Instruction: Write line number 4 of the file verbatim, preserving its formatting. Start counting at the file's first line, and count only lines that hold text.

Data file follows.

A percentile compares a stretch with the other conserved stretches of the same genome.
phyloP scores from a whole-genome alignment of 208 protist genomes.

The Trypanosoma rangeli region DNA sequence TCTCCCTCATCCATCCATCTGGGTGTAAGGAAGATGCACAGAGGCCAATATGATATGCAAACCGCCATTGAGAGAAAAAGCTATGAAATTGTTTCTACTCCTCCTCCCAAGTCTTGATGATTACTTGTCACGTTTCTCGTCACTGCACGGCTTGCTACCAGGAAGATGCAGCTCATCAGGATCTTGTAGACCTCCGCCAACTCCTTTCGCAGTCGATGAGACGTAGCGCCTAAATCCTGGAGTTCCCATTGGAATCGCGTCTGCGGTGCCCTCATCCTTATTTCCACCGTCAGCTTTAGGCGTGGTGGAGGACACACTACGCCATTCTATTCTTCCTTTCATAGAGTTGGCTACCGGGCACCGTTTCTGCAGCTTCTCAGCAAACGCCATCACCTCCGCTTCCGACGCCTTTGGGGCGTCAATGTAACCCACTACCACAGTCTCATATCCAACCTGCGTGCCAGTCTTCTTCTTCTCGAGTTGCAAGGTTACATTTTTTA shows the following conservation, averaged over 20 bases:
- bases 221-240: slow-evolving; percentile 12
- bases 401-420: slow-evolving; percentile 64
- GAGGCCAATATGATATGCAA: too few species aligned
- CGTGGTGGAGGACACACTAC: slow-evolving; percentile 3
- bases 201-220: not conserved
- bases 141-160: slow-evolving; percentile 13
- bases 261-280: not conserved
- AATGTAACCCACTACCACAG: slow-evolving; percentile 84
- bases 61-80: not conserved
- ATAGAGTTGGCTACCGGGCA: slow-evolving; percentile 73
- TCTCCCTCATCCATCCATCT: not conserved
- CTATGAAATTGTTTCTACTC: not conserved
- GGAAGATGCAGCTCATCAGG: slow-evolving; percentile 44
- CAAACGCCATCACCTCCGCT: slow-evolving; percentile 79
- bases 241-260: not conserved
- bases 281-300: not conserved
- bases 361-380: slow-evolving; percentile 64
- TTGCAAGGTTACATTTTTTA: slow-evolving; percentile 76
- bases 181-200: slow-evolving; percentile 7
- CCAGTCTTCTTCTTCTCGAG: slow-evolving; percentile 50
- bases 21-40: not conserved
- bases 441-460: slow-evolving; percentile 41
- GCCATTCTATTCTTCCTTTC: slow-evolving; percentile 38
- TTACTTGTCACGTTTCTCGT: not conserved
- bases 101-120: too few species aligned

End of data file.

- bases 221-240: slow-evolving; percentile 12